Photo courtesy of Win McNamee / Getty Images
Few current issues weigh as heavily on the minds of Americans as last week’s Senate hearings on Brett Kavanaugh’s Supreme Court nomination and sexual assault allegations from Christine Blasey Ford that have rattled Washington D.C. These allegations have reignited a national debate on issues surrounding sexual violence, political agendas and the very integrity of the U.S. justice system.
Locally, MTSU students spectate, discuss and debate the controversy. They can be overheard on campus and in classrooms talking to colleagues about the character of the two individuals in question: “Which one is telling the truth?”
Members of MTSU’s College Republicans and College Democrats have been heavily involved in the discussion and debate of this very question.
“We see sexual assault swept under the rug often,” said Hannah Clarneau, the president of the College Democrats. “We’ve seen it a lot with this particular presidency.”
“I think that it’s apparent to anyone who watches Dr. Ford’s testimony and sees the level of pain and strain that she’s going through when she’s reading it (that) something happened to her,” said Steven Barhorst, the secretary of the College Republicans.
Ford says that Kavanaugh had sexually assaulted her at a party they had attended in the early-to-mid 1980s. Other currently unnamed women have also claimed that they were sexually assaulted by Kavanaugh. Kavanaugh denies that he ever sexually assaulted Ford or anyone else. Without an FBI investigation, it’s one person’s word against another’s.
On Friday, however, President Donald Trump called for an FBI investigation into the allegations after pressure from Republican Senator Jeff Flake, a potential swing voter in the nomination process.
On Wednesday night Senate Majority Leader Mitch McConnell filed cloture, which will move the Senate closer to a confirmation vote. A final vote may come as early as Saturday.
Barhorst supports Kavanaugh and believes that his record and experience qualifies him for nomination to the Supreme Court. He explained, however, that he believed Senate Republicans had asked the wrong questions during the Ford hearings.
“The questions should have always been, ‘Do you have corroborating evidence that supports the claim that Brett Kavanaugh was the one that did these horrible things?’” Barhorst said. “Instead, they went down the trail of asking her if she lied about it. Politically and morally – more importantly – you’re always going to lose that argument.”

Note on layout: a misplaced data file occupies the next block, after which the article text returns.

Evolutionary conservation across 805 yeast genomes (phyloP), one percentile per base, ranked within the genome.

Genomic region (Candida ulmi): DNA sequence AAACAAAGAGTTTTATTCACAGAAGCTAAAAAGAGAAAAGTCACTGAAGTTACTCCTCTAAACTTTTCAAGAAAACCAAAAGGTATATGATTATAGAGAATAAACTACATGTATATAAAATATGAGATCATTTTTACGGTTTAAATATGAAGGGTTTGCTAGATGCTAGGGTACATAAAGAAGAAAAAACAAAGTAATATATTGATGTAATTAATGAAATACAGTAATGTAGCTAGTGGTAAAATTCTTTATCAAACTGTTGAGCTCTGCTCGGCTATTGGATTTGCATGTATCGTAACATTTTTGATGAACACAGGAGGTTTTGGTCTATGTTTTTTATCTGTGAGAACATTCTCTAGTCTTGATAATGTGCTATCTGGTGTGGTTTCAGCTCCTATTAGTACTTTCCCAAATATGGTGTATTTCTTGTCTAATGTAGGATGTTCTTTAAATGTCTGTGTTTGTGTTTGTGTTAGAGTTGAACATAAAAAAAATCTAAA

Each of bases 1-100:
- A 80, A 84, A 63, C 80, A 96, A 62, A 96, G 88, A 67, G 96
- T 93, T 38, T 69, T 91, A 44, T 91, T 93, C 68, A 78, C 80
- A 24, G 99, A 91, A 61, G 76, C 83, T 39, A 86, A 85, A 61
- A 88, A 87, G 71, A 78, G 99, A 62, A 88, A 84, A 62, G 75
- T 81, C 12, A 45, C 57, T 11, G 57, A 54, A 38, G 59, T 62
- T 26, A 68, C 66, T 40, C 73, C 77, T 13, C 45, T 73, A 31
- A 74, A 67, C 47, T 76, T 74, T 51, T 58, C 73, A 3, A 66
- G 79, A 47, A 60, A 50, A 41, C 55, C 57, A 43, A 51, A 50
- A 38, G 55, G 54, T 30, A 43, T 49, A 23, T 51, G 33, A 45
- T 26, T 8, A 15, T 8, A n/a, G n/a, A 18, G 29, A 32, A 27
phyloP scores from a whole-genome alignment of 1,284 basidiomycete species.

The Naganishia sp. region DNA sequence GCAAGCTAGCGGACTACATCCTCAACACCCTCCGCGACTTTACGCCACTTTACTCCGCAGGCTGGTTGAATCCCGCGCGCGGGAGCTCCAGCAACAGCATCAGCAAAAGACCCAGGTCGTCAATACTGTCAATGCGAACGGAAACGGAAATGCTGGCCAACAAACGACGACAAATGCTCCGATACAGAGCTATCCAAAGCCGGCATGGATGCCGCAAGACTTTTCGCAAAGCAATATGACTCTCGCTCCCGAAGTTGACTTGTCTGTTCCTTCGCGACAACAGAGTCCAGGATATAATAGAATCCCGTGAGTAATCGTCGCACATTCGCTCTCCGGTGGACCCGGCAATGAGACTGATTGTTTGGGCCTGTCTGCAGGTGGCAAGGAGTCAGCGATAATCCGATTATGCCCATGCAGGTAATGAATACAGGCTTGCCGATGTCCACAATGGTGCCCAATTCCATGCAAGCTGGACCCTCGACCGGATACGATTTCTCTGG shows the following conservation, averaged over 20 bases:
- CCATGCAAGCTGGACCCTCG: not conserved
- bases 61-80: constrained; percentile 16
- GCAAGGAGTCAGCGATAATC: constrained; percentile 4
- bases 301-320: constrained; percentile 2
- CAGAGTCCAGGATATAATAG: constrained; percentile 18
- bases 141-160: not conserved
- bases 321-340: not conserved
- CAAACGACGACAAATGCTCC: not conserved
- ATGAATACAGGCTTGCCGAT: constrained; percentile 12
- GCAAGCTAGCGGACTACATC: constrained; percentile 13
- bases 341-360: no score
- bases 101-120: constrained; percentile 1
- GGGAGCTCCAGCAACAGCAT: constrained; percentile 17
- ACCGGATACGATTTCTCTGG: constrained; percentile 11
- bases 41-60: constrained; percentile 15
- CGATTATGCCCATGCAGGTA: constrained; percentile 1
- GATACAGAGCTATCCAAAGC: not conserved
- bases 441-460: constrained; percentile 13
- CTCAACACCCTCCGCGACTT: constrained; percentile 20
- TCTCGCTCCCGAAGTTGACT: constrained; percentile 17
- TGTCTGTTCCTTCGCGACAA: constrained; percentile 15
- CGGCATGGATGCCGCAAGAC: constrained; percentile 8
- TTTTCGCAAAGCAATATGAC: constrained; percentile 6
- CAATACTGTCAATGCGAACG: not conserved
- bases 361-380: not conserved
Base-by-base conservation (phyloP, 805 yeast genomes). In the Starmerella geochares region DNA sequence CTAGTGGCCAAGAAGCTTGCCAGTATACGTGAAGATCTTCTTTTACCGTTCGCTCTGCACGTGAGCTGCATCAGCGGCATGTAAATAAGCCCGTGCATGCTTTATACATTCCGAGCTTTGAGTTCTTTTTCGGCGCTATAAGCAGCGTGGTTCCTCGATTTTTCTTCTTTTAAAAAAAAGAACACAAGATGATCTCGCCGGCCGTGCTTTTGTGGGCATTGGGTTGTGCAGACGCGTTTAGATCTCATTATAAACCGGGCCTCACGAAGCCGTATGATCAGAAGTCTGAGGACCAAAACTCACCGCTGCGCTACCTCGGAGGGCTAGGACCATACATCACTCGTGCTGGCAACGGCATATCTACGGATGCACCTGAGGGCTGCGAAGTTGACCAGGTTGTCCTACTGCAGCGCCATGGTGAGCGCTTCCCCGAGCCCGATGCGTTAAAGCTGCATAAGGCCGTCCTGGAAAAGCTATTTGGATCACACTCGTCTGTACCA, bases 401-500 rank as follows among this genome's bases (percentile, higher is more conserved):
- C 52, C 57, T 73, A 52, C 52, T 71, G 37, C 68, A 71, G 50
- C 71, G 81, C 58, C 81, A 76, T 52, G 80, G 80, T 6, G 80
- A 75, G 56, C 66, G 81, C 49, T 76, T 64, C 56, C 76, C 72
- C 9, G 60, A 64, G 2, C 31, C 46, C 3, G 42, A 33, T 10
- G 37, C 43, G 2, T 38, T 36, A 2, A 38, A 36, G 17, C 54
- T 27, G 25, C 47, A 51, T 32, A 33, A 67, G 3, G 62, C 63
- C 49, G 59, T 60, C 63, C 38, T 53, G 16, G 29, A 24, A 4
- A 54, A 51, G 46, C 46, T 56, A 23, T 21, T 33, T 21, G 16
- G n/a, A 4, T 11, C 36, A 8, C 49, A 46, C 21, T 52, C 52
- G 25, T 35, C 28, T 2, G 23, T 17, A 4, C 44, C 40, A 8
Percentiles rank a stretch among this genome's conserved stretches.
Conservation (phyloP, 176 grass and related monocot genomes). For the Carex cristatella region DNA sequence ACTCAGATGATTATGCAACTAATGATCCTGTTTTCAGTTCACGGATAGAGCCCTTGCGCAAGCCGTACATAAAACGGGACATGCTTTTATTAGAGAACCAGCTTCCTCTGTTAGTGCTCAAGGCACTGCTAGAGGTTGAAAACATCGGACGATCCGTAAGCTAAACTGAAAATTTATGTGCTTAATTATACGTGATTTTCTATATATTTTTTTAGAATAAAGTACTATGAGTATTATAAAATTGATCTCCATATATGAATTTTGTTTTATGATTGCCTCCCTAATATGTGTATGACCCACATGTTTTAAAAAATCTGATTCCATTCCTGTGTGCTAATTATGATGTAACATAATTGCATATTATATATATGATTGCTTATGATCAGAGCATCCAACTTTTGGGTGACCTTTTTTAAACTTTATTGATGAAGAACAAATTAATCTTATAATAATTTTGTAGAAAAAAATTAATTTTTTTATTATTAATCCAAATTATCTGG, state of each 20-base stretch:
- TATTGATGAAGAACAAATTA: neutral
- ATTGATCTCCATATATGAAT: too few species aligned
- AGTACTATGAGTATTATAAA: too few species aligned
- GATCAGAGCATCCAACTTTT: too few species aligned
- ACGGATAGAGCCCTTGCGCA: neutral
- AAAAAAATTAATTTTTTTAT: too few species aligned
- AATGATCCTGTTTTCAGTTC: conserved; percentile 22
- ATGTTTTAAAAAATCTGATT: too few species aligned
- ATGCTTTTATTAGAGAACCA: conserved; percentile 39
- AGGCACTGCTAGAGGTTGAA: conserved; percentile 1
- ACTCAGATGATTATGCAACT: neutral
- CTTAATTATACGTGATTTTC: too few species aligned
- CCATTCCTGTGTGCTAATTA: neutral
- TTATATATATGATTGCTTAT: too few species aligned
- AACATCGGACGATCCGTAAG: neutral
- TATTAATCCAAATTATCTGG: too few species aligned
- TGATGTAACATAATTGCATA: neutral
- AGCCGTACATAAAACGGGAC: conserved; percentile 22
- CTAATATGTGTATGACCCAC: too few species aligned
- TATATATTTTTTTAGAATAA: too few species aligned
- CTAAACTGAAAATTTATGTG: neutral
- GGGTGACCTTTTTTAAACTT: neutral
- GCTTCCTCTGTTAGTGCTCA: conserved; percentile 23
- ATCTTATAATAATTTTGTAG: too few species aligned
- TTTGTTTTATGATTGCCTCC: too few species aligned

Barhorst said he believed that something did happen to Ford, but he didn’t have enough evidence to believe it could have been Kavanaugh who did it.
As a self-described Republican with libertarian-conservative views, Barhorst believes that the polarizing politics of the Kavanaugh hearings have put him into a broad group of people with opinions on the matter that he wouldn’t totally agree with.
“I think that this (situation) is really sort of exacerbating the problem of political polarization,” Barhorst said. “Now, if you’re a Republican or you support Brett Kavanaugh … there’s been a loss of nuance. So my position that something has happened to Dr. Ford … (but) maybe it’s just not Brett Kavanaugh has been thrown out the window. If I support Brett Kavanaugh, that means I’m supporting the silencing of rape survivors and sexual assault survivors, and nothing could be further from the case.”
Barhorst further explained that, in contrast, “if you’re a Democrat or someone who thinks that Brett Kavanaugh shouldn’t be on the Supreme Court, either because they believe the allegations or (have) some other perspective, that means that you are in favor of destroying people’s lives based on allegations and hearsay.”
“Both of these cases can’t be further from the truth,” Barhorst said.
For Clarneau, Kavanaugh’s nomination has “represented America poorly.”
Clarneau explained that although the accusations against Kavanaugh were not yet proven, they are still important when determining if he is suitable for the job.
She dismissed the speculation that Ford could be working to undermine the nomination hearings so that Democrats can buy time for a possible party switch in Washington after midterm elections.
“(Ford) gave a very detailed account of what happened, and she gave a very detailed account of what happened (when speaking) to her therapist years prior to his nomination ever happening,” Clarneau said. “I’ve heard a lot of people say, ‘Oh, she’s a pawn of the Democratic Party,’ and that’s simply not true. Her husband has known about this, (and) her therapist has known about this for years. So I think that’s definitely something that people who are skeptical should take into consideration.”
Clarneau supports an FBI investigation into Kavanaugh.
“If it is true that he sexually assaulted these women, then he needs to be made an example of,” Clarneau said. “And if it’s not true, then the women who came forward falsely need to be made an example of as well. False accusations are very serious, and they should be punishable.”
Clarneau explained that sexual assault needs to be taken more seriously by the populace.
“It’s not a scandal anymore,” Clarneau said. “(Sexual assault) is a crime, it’s serious (and it’s) something that should be punished.”
According to a WMOT report, Nashville’s Sexual Assault Center has seen a 500 percent increase in call volume since last week’s Senate hearings on Kavanaugh’s sexual assault allegations.
More information on Nashville’s Sexual Assault Center can be accessed here.
To contact news Editor Caleb Revill, email firstname.lastname@example.org.
For more news, follow us at www.mtsusidelines.com, on Facebook at MTSU Sidelines and on Twitter at @Sidelines_News.